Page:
The financial services company also said that its customers “should not be charged” if transactions did not complete during the disruption on Friday.
“The technical issue we experienced yesterday has been resolved. Our network is working normally,” it said in a statement.
“If you attempted a Visa transaction that did not complete as a result of this issue, you should not be charged.
“A small number of cardholders may have pending transactions that could be limiting their spending ability. We are working with your banks to resolve this.”
The firm previously apologised as it ruled out “malicious” activity as the cause of the disruption.
There were reports of “chaos” at supermarket tills as customers abandoned their shopping when they were unable to pay for it.
A statement on the Visa Europe website, posted in the early hours of Saturday, said: “Visa Europe’s payment system is now operating at full capacity, and Visa account holders can now use Visa for any of their purchases and at ATMs, as they normally would.”
For around six hours on Friday, businesses across Europe were unable to process some payments made using Visa cards, impacting potentially tens of millions of customers.
My card was declined on contactless payment at the chippy (fish supper on #nationalfishandchipday of course!) so I put it through on chip and pin. Checked my online banking and the “declined” payment was charged so people need to check they aren’t being double charged #visa
— Ian Little (@ianjlittle) June 1, 2018
Visa admitted it had not achieved its goals of having its network operating all of the time and said the fault was “the result of a hardware failure”.
£1 in every £3 spent in the UK is on a Visa card.
The extent of the problem, which Visa called a “service disruption”, has not yet been clarified. Visa has also not commented on whether retailers will be compensated for lost earnings.
Some customers have reported that funds appear to have been taken from their accounts, despite payments being declined in-store.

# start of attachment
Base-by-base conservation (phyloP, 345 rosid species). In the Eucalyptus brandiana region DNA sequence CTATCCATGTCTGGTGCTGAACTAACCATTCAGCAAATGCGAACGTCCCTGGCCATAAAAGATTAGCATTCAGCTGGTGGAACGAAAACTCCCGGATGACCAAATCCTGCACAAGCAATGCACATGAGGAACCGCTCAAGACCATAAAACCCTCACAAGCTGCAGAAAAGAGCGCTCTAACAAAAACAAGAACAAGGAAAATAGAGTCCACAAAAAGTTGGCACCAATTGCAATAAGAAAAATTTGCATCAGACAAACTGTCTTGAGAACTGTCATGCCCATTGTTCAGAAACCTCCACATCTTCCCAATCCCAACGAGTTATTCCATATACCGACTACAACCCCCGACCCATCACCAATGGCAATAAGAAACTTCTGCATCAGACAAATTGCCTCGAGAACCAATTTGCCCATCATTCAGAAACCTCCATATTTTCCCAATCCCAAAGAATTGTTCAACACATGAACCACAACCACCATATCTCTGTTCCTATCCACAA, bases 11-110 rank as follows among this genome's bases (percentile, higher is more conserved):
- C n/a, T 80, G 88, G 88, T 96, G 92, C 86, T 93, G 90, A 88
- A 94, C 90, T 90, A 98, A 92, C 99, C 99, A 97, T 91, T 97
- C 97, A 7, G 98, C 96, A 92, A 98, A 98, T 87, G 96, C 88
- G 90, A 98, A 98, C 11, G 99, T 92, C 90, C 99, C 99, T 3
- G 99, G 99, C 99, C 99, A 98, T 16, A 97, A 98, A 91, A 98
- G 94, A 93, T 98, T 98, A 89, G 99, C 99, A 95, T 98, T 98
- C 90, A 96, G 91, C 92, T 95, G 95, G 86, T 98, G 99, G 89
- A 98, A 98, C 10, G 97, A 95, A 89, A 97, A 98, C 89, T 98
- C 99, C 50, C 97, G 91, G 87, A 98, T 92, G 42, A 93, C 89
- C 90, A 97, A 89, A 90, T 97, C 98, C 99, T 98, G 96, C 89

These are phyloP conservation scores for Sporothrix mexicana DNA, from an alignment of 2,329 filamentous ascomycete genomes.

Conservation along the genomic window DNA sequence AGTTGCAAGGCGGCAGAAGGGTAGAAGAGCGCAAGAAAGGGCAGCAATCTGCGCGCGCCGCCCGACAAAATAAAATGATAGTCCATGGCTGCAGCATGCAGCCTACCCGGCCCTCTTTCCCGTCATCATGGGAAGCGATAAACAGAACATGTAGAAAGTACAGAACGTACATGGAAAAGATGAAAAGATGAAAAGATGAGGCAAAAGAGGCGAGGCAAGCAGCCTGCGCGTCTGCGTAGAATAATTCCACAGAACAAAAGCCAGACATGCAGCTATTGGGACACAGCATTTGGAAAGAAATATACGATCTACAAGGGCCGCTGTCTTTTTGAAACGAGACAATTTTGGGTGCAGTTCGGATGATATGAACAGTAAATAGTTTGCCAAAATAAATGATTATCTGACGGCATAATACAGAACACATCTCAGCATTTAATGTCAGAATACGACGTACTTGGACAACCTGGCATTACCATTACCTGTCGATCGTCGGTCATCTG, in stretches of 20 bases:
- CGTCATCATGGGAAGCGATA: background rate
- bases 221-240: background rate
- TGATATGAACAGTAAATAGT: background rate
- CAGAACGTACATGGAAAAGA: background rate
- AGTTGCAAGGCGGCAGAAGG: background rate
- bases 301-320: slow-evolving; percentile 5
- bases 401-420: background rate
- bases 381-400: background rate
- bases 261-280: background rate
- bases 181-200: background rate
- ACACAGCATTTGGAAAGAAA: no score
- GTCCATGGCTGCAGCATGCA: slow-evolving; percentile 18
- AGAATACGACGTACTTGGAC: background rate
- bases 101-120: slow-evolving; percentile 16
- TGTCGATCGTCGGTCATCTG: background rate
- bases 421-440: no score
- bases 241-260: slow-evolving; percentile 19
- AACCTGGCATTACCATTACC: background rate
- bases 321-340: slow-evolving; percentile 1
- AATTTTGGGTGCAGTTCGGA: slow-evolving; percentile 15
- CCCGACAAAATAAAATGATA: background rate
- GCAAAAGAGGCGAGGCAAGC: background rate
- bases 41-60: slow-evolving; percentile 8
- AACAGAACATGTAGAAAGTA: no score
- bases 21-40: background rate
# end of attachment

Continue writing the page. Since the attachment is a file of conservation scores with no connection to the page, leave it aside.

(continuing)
Retailers including Marks & Spencer and Sainsbury’s confirmed they were affected, but others, including Transport For London did not report any problems from Visa contactless users on their services.
Some retailers resorted to putting up notices warning customers that they were unable to take card payments.
Business owners expressed anger that they had lost sales.
Sandra Foy, who owns a bookshop in Manchester, told Sky News: “I run a small business and the loss of any business is a big deal for us. Not knowing when this is going to be sorted out is incredibly frustrating.”
Worldpay, the UK’s leading payments provider, said: “Customers may be seeing intermittent transaction declines due to an issue Visa is currently experiencing in Europe with all acquirers.
“We will provide an update as soon as we have one.”
Lloyds Bank said: “We are aware of an industry wide issue effecting Visa payments which is under investigation.
“ATM and Mastercard transactions are not impacted. We are working to resolve the issue as quickly as possible.”
Customers used Twitter to vent about being unable to pay or being forced to get cash out.
Manchester-based user MancBee posted a picture of a sign on the front of an Aldi supermarket that informed customers card payments were down.
Another Twitter user wrote: “We’ve just been shopping and my Visa card didn’t work. Thankfully it did work at the cash machine, on the side of the bank. We had to pay in cash. Bloody nuisance.”
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Dan Heley, 30, from Luton and living in Weston-Super-Mare, posted a photo of KFC warning customers that they were unable to accept cards.
He told Sky News: “In Morrison’s there were frustrated parents with crying kids because the mum couldn’t buy the tea for tonight, it’s totally unacceptable. I wouldn’t be surprised if Russian hackers were to blame.”